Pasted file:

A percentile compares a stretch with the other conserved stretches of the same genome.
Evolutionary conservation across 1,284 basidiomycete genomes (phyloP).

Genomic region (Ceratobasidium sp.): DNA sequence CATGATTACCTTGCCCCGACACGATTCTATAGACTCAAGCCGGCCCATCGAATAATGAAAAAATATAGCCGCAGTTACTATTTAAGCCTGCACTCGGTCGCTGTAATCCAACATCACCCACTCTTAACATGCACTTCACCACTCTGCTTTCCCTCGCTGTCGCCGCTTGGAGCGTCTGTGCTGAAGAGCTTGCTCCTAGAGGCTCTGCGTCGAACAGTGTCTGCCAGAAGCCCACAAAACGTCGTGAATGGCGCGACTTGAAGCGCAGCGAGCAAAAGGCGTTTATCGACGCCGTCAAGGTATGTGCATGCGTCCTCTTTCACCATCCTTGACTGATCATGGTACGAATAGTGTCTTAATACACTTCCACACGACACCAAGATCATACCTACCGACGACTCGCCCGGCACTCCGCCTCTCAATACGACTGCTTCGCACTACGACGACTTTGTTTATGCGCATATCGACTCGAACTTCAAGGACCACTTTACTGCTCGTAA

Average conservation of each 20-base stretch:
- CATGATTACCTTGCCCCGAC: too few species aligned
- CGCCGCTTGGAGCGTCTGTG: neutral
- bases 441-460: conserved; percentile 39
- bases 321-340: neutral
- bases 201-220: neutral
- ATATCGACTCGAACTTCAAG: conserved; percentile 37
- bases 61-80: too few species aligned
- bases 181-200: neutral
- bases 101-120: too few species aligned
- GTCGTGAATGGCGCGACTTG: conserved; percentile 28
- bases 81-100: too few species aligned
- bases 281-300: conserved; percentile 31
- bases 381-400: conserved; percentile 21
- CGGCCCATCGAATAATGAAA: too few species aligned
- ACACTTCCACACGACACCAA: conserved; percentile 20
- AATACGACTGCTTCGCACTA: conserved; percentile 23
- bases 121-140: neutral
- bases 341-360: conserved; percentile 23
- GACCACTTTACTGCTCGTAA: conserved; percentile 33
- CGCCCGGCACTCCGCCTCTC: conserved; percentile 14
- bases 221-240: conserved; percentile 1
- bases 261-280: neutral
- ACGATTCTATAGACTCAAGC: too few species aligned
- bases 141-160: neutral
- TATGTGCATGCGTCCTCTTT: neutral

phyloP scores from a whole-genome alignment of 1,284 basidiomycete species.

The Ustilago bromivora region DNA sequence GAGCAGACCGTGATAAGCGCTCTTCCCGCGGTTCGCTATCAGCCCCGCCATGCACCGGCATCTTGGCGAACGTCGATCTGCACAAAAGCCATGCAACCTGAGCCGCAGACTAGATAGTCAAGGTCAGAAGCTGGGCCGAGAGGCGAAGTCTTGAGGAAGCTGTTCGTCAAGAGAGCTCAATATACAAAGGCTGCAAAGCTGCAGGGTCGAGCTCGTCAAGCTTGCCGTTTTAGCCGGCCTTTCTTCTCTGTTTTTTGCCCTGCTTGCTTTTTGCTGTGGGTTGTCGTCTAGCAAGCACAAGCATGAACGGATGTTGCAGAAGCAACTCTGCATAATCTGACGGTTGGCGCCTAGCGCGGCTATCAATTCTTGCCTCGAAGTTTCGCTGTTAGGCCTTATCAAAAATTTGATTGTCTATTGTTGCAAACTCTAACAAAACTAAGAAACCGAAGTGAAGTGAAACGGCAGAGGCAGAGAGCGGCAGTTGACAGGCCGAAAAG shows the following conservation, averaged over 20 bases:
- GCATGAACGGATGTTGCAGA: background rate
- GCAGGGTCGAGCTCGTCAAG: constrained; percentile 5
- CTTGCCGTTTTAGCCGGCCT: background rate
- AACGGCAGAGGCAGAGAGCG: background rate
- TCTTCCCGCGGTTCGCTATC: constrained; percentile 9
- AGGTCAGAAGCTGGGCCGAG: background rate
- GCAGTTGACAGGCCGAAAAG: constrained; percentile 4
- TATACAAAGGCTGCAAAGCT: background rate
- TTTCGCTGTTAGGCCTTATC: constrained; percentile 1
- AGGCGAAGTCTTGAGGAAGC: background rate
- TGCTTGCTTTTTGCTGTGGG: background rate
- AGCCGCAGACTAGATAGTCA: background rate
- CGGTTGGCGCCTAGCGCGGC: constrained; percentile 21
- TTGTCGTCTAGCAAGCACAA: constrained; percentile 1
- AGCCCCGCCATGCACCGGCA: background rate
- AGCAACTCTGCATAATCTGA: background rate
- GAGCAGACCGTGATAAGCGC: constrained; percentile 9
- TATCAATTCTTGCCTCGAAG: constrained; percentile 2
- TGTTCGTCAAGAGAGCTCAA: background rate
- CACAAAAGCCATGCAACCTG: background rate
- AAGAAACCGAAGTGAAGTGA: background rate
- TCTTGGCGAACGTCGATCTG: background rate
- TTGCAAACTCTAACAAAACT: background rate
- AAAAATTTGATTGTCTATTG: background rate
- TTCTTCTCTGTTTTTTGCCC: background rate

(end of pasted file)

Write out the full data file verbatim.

A percentile compares a stretch with the other conserved stretches of the same genome.
Evolutionary conservation across 1,284 basidiomycete genomes (phyloP).

Genomic region (Ceratobasidium sp.): DNA sequence CATGATTACCTTGCCCCGACACGATTCTATAGACTCAAGCCGGCCCATCGAATAATGAAAAAATATAGCCGCAGTTACTATTTAAGCCTGCACTCGGTCGCTGTAATCCAACATCACCCACTCTTAACATGCACTTCACCACTCTGCTTTCCCTCGCTGTCGCCGCTTGGAGCGTCTGTGCTGAAGAGCTTGCTCCTAGAGGCTCTGCGTCGAACAGTGTCTGCCAGAAGCCCACAAAACGTCGTGAATGGCGCGACTTGAAGCGCAGCGAGCAAAAGGCGTTTATCGACGCCGTCAAGGTATGTGCATGCGTCCTCTTTCACCATCCTTGACTGATCATGGTACGAATAGTGTCTTAATACACTTCCACACGACACCAAGATCATACCTACCGACGACTCGCCCGGCACTCCGCCTCTCAATACGACTGCTTCGCACTACGACGACTTTGTTTATGCGCATATCGACTCGAACTTCAAGGACCACTTTACTGCTCGTAA

Average conservation of each 20-base stretch:
- CATGATTACCTTGCCCCGAC: too few species aligned
- CGCCGCTTGGAGCGTCTGTG: neutral
- bases 441-460: conserved; percentile 39
- bases 321-340: neutral
- bases 201-220: neutral
- ATATCGACTCGAACTTCAAG: conserved; percentile 37
- bases 61-80: too few species aligned
- bases 181-200: neutral
- bases 101-120: too few species aligned
- GTCGTGAATGGCGCGACTTG: conserved; percentile 28
- bases 81-100: too few species aligned
- bases 281-300: conserved; percentile 31
- bases 381-400: conserved; percentile 21
- CGGCCCATCGAATAATGAAA: too few species aligned
- ACACTTCCACACGACACCAA: conserved; percentile 20
- AATACGACTGCTTCGCACTA: conserved; percentile 23
- bases 121-140: neutral
- bases 341-360: conserved; percentile 23
- GACCACTTTACTGCTCGTAA: conserved; percentile 33
- CGCCCGGCACTCCGCCTCTC: conserved; percentile 14
- bases 221-240: conserved; percentile 1
- bases 261-280: neutral
- ACGATTCTATAGACTCAAGC: too few species aligned
- bases 141-160: neutral
- TATGTGCATGCGTCCTCTTT: neutral

phyloP scores from a whole-genome alignment of 1,284 basidiomycete species.

The Ustilago bromivora region DNA sequence GAGCAGACCGTGATAAGCGCTCTTCCCGCGGTTCGCTATCAGCCCCGCCATGCACCGGCATCTTGGCGAACGTCGATCTGCACAAAAGCCATGCAACCTGAGCCGCAGACTAGATAGTCAAGGTCAGAAGCTGGGCCGAGAGGCGAAGTCTTGAGGAAGCTGTTCGTCAAGAGAGCTCAATATACAAAGGCTGCAAAGCTGCAGGGTCGAGCTCGTCAAGCTTGCCGTTTTAGCCGGCCTTTCTTCTCTGTTTTTTGCCCTGCTTGCTTTTTGCTGTGGGTTGTCGTCTAGCAAGCACAAGCATGAACGGATGTTGCAGAAGCAACTCTGCATAATCTGACGGTTGGCGCCTAGCGCGGCTATCAATTCTTGCCTCGAAGTTTCGCTGTTAGGCCTTATCAAAAATTTGATTGTCTATTGTTGCAAACTCTAACAAAACTAAGAAACCGAAGTGAAGTGAAACGGCAGAGGCAGAGAGCGGCAGTTGACAGGCCGAAAAG shows the following conservation, averaged over 20 bases:
- GCATGAACGGATGTTGCAGA: background rate
- GCAGGGTCGAGCTCGTCAAG: constrained; percentile 5
- CTTGCCGTTTTAGCCGGCCT: background rate
- AACGGCAGAGGCAGAGAGCG: background rate
- TCTTCCCGCGGTTCGCTATC: constrained; percentile 9
- AGGTCAGAAGCTGGGCCGAG: background rate
- GCAGTTGACAGGCCGAAAAG: constrained; percentile 4
- TATACAAAGGCTGCAAAGCT: background rate
- TTTCGCTGTTAGGCCTTATC: constrained; percentile 1
- AGGCGAAGTCTTGAGGAAGC: background rate
- TGCTTGCTTTTTGCTGTGGG: background rate
- AGCCGCAGACTAGATAGTCA: background rate
- CGGTTGGCGCCTAGCGCGGC: constrained; percentile 21
- TTGTCGTCTAGCAAGCACAA: constrained; percentile 1
- AGCCCCGCCATGCACCGGCA: background rate
- AGCAACTCTGCATAATCTGA: background rate
- GAGCAGACCGTGATAAGCGC: constrained; percentile 9
- TATCAATTCTTGCCTCGAAG: constrained; percentile 2
- TGTTCGTCAAGAGAGCTCAA: background rate
- CACAAAAGCCATGCAACCTG: background rate
- AAGAAACCGAAGTGAAGTGA: background rate
- TCTTGGCGAACGTCGATCTG: background rate
- TTGCAAACTCTAACAAAACT: background rate
- AAAAATTTGATTGTCTATTG: background rate
- TTCTTCTCTGTTTTTTGCCC: background rate